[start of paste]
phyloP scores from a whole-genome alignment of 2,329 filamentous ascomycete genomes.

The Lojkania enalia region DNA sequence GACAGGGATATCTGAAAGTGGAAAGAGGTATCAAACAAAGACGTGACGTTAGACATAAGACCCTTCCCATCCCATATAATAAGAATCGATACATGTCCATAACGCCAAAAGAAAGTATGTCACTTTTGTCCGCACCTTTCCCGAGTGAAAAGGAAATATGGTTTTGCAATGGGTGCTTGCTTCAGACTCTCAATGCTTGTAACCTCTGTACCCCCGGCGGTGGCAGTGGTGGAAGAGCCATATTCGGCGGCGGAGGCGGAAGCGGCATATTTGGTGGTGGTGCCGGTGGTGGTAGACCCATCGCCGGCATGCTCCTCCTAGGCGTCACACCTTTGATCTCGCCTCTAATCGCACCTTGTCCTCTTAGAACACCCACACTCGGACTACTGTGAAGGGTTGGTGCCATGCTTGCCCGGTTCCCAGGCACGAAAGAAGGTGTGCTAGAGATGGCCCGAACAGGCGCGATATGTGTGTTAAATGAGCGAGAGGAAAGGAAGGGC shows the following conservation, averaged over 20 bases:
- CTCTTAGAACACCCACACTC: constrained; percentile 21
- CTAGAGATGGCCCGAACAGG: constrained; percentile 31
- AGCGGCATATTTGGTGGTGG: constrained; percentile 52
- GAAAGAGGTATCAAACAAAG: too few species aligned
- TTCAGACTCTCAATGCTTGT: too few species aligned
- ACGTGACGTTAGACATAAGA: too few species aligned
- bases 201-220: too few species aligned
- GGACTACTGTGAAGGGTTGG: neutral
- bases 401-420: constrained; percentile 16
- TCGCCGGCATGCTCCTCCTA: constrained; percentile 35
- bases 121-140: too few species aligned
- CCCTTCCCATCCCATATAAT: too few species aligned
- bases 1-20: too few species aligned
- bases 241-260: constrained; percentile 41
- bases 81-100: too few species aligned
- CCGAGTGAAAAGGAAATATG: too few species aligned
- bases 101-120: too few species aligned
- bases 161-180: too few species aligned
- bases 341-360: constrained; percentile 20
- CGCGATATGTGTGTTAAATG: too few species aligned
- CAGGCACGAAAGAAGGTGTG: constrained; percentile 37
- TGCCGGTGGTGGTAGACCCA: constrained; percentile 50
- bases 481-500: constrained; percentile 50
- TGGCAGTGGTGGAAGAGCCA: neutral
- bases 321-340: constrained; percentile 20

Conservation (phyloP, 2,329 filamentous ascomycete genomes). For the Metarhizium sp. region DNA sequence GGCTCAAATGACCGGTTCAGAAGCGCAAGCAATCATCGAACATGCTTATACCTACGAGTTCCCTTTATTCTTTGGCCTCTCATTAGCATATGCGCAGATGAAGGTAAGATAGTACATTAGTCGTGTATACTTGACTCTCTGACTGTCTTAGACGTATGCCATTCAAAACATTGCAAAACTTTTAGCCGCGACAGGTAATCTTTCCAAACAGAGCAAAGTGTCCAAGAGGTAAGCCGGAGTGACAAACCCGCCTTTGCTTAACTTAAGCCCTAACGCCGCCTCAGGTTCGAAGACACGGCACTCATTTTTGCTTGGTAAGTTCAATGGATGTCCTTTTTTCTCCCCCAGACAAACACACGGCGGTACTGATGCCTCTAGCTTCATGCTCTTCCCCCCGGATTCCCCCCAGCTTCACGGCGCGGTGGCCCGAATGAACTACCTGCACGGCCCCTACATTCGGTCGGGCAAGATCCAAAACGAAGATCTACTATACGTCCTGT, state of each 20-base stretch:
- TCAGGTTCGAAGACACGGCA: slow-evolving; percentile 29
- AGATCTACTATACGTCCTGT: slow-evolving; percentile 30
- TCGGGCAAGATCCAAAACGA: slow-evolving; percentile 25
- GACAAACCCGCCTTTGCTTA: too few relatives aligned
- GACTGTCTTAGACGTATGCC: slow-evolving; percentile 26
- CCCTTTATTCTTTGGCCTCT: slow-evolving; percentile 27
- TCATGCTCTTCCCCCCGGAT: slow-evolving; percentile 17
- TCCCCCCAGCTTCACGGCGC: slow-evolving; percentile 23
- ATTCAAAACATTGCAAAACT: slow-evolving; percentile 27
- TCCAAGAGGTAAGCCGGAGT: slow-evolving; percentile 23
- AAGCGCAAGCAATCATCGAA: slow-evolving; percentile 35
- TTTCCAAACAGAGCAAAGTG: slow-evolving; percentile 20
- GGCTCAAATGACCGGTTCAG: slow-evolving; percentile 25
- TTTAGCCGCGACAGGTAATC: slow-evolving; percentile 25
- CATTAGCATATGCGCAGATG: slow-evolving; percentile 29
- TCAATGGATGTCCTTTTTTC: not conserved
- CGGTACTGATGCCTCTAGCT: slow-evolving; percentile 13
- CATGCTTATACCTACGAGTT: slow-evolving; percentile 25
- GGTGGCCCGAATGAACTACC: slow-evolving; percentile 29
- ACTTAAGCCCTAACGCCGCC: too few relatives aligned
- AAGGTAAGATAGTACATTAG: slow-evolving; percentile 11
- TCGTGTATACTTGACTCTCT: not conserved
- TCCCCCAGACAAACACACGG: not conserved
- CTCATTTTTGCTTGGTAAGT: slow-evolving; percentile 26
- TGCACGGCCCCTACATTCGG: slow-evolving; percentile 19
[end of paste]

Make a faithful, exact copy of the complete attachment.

phyloP scores from a whole-genome alignment of 2,329 filamentous ascomycete genomes.

The Lojkania enalia region DNA sequence GACAGGGATATCTGAAAGTGGAAAGAGGTATCAAACAAAGACGTGACGTTAGACATAAGACCCTTCCCATCCCATATAATAAGAATCGATACATGTCCATAACGCCAAAAGAAAGTATGTCACTTTTGTCCGCACCTTTCCCGAGTGAAAAGGAAATATGGTTTTGCAATGGGTGCTTGCTTCAGACTCTCAATGCTTGTAACCTCTGTACCCCCGGCGGTGGCAGTGGTGGAAGAGCCATATTCGGCGGCGGAGGCGGAAGCGGCATATTTGGTGGTGGTGCCGGTGGTGGTAGACCCATCGCCGGCATGCTCCTCCTAGGCGTCACACCTTTGATCTCGCCTCTAATCGCACCTTGTCCTCTTAGAACACCCACACTCGGACTACTGTGAAGGGTTGGTGCCATGCTTGCCCGGTTCCCAGGCACGAAAGAAGGTGTGCTAGAGATGGCCCGAACAGGCGCGATATGTGTGTTAAATGAGCGAGAGGAAAGGAAGGGC shows the following conservation, averaged over 20 bases:
- CTCTTAGAACACCCACACTC: constrained; percentile 21
- CTAGAGATGGCCCGAACAGG: constrained; percentile 31
- AGCGGCATATTTGGTGGTGG: constrained; percentile 52
- GAAAGAGGTATCAAACAAAG: too few species aligned
- TTCAGACTCTCAATGCTTGT: too few species aligned
- ACGTGACGTTAGACATAAGA: too few species aligned
- bases 201-220: too few species aligned
- GGACTACTGTGAAGGGTTGG: neutral
- bases 401-420: constrained; percentile 16
- TCGCCGGCATGCTCCTCCTA: constrained; percentile 35
- bases 121-140: too few species aligned
- CCCTTCCCATCCCATATAAT: too few species aligned
- bases 1-20: too few species aligned
- bases 241-260: constrained; percentile 41
- bases 81-100: too few species aligned
- CCGAGTGAAAAGGAAATATG: too few species aligned
- bases 101-120: too few species aligned
- bases 161-180: too few species aligned
- bases 341-360: constrained; percentile 20
- CGCGATATGTGTGTTAAATG: too few species aligned
- CAGGCACGAAAGAAGGTGTG: constrained; percentile 37
- TGCCGGTGGTGGTAGACCCA: constrained; percentile 50
- bases 481-500: constrained; percentile 50
- TGGCAGTGGTGGAAGAGCCA: neutral
- bases 321-340: constrained; percentile 20

Conservation (phyloP, 2,329 filamentous ascomycete genomes). For the Metarhizium sp. region DNA sequence GGCTCAAATGACCGGTTCAGAAGCGCAAGCAATCATCGAACATGCTTATACCTACGAGTTCCCTTTATTCTTTGGCCTCTCATTAGCATATGCGCAGATGAAGGTAAGATAGTACATTAGTCGTGTATACTTGACTCTCTGACTGTCTTAGACGTATGCCATTCAAAACATTGCAAAACTTTTAGCCGCGACAGGTAATCTTTCCAAACAGAGCAAAGTGTCCAAGAGGTAAGCCGGAGTGACAAACCCGCCTTTGCTTAACTTAAGCCCTAACGCCGCCTCAGGTTCGAAGACACGGCACTCATTTTTGCTTGGTAAGTTCAATGGATGTCCTTTTTTCTCCCCCAGACAAACACACGGCGGTACTGATGCCTCTAGCTTCATGCTCTTCCCCCCGGATTCCCCCCAGCTTCACGGCGCGGTGGCCCGAATGAACTACCTGCACGGCCCCTACATTCGGTCGGGCAAGATCCAAAACGAAGATCTACTATACGTCCTGT, state of each 20-base stretch:
- TCAGGTTCGAAGACACGGCA: slow-evolving; percentile 29
- AGATCTACTATACGTCCTGT: slow-evolving; percentile 30
- TCGGGCAAGATCCAAAACGA: slow-evolving; percentile 25
- GACAAACCCGCCTTTGCTTA: too few relatives aligned
- GACTGTCTTAGACGTATGCC: slow-evolving; percentile 26
- CCCTTTATTCTTTGGCCTCT: slow-evolving; percentile 27
- TCATGCTCTTCCCCCCGGAT: slow-evolving; percentile 17
- TCCCCCCAGCTTCACGGCGC: slow-evolving; percentile 23
- ATTCAAAACATTGCAAAACT: slow-evolving; percentile 27
- TCCAAGAGGTAAGCCGGAGT: slow-evolving; percentile 23
- AAGCGCAAGCAATCATCGAA: slow-evolving; percentile 35
- TTTCCAAACAGAGCAAAGTG: slow-evolving; percentile 20
- GGCTCAAATGACCGGTTCAG: slow-evolving; percentile 25
- TTTAGCCGCGACAGGTAATC: slow-evolving; percentile 25
- CATTAGCATATGCGCAGATG: slow-evolving; percentile 29
- TCAATGGATGTCCTTTTTTC: not conserved
- CGGTACTGATGCCTCTAGCT: slow-evolving; percentile 13
- CATGCTTATACCTACGAGTT: slow-evolving; percentile 25
- GGTGGCCCGAATGAACTACC: slow-evolving; percentile 29
- ACTTAAGCCCTAACGCCGCC: too few relatives aligned
- AAGGTAAGATAGTACATTAG: slow-evolving; percentile 11
- TCGTGTATACTTGACTCTCT: not conserved
- TCCCCCAGACAAACACACGG: not conserved
- CTCATTTTTGCTTGGTAAGT: slow-evolving; percentile 26
- TGCACGGCCCCTACATTCGG: slow-evolving; percentile 19